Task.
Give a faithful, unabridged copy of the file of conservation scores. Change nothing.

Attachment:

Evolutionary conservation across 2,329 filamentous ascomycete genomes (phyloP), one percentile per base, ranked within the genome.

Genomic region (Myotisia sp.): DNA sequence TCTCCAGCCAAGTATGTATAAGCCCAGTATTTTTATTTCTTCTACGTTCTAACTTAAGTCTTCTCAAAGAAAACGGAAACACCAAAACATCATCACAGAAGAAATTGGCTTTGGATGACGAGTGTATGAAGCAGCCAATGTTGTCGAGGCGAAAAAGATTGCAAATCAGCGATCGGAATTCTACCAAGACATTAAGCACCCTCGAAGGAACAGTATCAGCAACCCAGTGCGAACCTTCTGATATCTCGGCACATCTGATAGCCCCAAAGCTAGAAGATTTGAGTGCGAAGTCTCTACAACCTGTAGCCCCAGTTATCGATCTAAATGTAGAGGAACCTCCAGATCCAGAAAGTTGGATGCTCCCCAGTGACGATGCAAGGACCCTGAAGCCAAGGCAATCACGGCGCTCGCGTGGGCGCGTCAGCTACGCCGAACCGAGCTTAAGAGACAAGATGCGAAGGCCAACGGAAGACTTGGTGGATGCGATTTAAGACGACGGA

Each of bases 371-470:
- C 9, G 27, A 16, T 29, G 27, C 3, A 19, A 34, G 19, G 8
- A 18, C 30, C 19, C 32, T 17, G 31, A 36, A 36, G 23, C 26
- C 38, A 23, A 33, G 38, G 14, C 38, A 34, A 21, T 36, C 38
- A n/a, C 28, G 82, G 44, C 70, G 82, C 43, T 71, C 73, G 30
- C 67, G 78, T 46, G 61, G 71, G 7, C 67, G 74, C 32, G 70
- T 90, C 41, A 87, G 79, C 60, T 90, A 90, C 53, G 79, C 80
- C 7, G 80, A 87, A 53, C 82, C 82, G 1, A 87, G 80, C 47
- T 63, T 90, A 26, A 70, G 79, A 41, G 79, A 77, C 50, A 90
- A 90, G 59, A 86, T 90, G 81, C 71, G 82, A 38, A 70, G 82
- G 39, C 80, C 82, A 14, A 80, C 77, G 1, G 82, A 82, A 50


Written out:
Evolutionary conservation across 2,329 filamentous ascomycete genomes (phyloP), one percentile per base, ranked within the genome.

Genomic region (Myotisia sp.): DNA sequence TCTCCAGCCAAGTATGTATAAGCCCAGTATTTTTATTTCTTCTACGTTCTAACTTAAGTCTTCTCAAAGAAAACGGAAACACCAAAACATCATCACAGAAGAAATTGGCTTTGGATGACGAGTGTATGAAGCAGCCAATGTTGTCGAGGCGAAAAAGATTGCAAATCAGCGATCGGAATTCTACCAAGACATTAAGCACCCTCGAAGGAACAGTATCAGCAACCCAGTGCGAACCTTCTGATATCTCGGCACATCTGATAGCCCCAAAGCTAGAAGATTTGAGTGCGAAGTCTCTACAACCTGTAGCCCCAGTTATCGATCTAAATGTAGAGGAACCTCCAGATCCAGAAAGTTGGATGCTCCCCAGTGACGATGCAAGGACCCTGAAGCCAAGGCAATCACGGCGCTCGCGTGGGCGCGTCAGCTACGCCGAACCGAGCTTAAGAGACAAGATGCGAAGGCCAACGGAAGACTTGGTGGATGCGATTTAAGACGACGGA

Each of bases 371-470:
- C 9, G 27, A 16, T 29, G 27, C 3, A 19, A 34, G 19, G 8
- A 18, C 30, C 19, C 32, T 17, G 31, A 36, A 36, G 23, C 26
- C 38, A 23, A 33, G 38, G 14, C 38, A 34, A 21, T 36, C 38
- A n/a, C 28, G 82, G 44, C 70, G 82, C 43, T 71, C 73, G 30
- C 67, G 78, T 46, G 61, G 71, G 7, C 67, G 74, C 32, G 70
- T 90, C 41, A 87, G 79, C 60, T 90, A 90, C 53, G 79, C 80
- C 7, G 80, A 87, A 53, C 82, C 82, G 1, A 87, G 80, C 47
- T 63, T 90, A 26, A 70, G 79, A 41, G 79, A 77, C 50, A 90
- A 90, G 59, A 86, T 90, G 81, C 71, G 82, A 38, A 70, G 82
- G 39, C 80, C 82, A 14, A 80, C 77, G 1, G 82, A 82, A 50